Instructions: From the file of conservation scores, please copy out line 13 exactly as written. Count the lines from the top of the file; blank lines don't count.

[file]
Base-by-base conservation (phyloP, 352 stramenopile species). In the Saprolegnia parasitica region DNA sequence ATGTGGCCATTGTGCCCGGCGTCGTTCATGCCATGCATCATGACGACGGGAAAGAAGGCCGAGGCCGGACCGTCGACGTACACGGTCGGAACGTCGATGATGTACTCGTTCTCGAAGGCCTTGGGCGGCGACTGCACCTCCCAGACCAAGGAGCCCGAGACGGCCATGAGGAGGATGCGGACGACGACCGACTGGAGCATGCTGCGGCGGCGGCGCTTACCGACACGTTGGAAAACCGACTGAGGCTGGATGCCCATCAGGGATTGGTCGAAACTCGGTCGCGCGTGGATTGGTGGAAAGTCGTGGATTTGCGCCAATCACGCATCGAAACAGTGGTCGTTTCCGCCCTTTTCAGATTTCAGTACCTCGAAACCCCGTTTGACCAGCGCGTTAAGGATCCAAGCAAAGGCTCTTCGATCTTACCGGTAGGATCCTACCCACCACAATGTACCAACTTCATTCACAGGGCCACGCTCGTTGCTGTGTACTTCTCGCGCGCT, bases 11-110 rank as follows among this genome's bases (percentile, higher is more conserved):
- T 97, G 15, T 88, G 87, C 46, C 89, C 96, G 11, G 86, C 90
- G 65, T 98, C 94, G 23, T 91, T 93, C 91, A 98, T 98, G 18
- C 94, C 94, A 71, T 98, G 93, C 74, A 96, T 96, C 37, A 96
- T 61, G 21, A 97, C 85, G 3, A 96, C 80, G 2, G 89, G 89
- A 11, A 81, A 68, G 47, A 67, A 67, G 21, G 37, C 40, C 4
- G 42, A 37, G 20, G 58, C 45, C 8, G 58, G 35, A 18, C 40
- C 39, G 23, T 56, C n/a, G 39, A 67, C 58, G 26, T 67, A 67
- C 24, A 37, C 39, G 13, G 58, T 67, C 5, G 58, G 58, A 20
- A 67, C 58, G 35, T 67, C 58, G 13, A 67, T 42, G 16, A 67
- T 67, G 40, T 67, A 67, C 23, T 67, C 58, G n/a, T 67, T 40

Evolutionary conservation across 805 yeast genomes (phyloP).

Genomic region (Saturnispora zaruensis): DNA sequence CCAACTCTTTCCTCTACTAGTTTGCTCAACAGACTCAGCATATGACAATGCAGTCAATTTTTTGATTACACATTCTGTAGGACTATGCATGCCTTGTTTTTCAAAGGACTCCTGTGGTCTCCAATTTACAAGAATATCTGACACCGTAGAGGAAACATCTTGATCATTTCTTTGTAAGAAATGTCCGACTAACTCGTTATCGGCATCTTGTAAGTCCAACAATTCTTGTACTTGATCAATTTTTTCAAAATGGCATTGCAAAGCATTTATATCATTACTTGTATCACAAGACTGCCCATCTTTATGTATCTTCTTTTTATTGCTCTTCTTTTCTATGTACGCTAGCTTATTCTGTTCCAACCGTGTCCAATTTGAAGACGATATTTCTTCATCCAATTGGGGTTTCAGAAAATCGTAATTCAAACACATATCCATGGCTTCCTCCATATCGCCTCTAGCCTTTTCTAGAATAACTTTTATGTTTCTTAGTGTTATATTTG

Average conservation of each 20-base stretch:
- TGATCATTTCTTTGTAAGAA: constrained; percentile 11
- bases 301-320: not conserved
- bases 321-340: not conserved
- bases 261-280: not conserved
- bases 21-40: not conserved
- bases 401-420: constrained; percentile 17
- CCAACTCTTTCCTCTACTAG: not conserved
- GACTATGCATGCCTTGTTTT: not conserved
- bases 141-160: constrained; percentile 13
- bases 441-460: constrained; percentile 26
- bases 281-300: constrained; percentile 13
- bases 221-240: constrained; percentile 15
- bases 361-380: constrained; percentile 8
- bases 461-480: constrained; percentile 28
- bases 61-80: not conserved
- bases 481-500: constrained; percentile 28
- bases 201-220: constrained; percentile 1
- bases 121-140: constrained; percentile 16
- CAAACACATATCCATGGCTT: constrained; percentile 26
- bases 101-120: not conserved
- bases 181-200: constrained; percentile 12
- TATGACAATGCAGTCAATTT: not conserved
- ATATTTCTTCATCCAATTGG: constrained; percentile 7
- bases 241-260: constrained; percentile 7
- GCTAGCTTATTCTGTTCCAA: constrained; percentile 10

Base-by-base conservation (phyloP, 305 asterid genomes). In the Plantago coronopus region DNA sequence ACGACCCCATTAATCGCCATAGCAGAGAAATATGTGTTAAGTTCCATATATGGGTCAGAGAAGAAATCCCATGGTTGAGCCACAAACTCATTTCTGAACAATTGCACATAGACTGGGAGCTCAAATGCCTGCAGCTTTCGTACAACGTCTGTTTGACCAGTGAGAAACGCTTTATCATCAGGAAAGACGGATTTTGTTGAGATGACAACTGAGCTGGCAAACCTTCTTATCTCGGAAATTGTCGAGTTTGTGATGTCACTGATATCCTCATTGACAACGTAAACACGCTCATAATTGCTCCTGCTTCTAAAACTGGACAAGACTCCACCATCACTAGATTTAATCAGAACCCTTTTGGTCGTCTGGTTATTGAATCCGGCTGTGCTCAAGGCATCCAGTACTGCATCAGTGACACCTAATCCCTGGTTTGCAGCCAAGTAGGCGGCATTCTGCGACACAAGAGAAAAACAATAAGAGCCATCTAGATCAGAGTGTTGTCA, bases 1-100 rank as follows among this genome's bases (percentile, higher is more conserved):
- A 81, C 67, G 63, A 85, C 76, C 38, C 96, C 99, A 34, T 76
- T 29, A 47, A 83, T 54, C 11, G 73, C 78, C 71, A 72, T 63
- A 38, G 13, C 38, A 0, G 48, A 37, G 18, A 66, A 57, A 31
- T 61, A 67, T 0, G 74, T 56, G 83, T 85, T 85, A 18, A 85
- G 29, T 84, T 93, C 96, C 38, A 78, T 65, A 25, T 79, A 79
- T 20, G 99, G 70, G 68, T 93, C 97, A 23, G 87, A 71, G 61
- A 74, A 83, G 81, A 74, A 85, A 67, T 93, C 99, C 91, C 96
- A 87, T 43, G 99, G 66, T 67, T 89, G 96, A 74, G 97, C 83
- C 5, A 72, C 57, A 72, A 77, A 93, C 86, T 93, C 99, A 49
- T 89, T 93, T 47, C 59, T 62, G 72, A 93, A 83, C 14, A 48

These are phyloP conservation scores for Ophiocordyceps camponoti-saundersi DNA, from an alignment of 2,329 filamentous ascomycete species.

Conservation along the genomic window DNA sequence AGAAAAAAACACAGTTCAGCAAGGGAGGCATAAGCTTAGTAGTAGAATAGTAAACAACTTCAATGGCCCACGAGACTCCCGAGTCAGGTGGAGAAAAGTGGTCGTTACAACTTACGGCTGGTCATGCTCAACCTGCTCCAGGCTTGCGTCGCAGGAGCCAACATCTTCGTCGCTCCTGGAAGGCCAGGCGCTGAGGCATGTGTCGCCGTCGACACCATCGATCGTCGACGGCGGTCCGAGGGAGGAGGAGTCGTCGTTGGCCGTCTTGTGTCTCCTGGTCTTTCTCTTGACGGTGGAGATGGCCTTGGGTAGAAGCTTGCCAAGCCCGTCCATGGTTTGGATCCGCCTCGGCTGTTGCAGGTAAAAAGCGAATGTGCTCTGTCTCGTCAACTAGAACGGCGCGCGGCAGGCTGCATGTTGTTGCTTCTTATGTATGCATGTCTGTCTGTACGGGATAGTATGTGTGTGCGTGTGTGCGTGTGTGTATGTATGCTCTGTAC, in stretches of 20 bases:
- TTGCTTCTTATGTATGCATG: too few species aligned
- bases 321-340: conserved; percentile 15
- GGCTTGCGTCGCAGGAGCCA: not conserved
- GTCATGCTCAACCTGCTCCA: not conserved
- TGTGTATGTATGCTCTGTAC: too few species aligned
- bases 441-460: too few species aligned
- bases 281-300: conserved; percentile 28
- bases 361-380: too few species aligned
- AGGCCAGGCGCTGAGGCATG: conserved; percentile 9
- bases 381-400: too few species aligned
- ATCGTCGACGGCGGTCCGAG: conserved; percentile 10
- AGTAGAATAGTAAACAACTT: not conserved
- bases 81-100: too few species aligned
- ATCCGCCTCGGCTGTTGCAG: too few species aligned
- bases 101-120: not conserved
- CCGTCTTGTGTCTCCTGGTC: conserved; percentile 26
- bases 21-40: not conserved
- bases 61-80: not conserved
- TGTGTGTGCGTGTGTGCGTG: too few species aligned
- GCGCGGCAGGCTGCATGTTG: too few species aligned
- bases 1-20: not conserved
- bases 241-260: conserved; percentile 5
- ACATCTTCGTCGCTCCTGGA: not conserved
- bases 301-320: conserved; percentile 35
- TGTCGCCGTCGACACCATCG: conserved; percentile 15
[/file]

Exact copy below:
Genomic region (Saturnispora zaruensis): DNA sequence CCAACTCTTTCCTCTACTAGTTTGCTCAACAGACTCAGCATATGACAATGCAGTCAATTTTTTGATTACACATTCTGTAGGACTATGCATGCCTTGTTTTTCAAAGGACTCCTGTGGTCTCCAATTTACAAGAATATCTGACACCGTAGAGGAAACATCTTGATCATTTCTTTGTAAGAAATGTCCGACTAACTCGTTATCGGCATCTTGTAAGTCCAACAATTCTTGTACTTGATCAATTTTTTCAAAATGGCATTGCAAAGCATTTATATCATTACTTGTATCACAAGACTGCCCATCTTTATGTATCTTCTTTTTATTGCTCTTCTTTTCTATGTACGCTAGCTTATTCTGTTCCAACCGTGTCCAATTTGAAGACGATATTTCTTCATCCAATTGGGGTTTCAGAAAATCGTAATTCAAACACATATCCATGGCTTCCTCCATATCGCCTCTAGCCTTTTCTAGAATAACTTTTATGTTTCTTAGTGTTATATTTG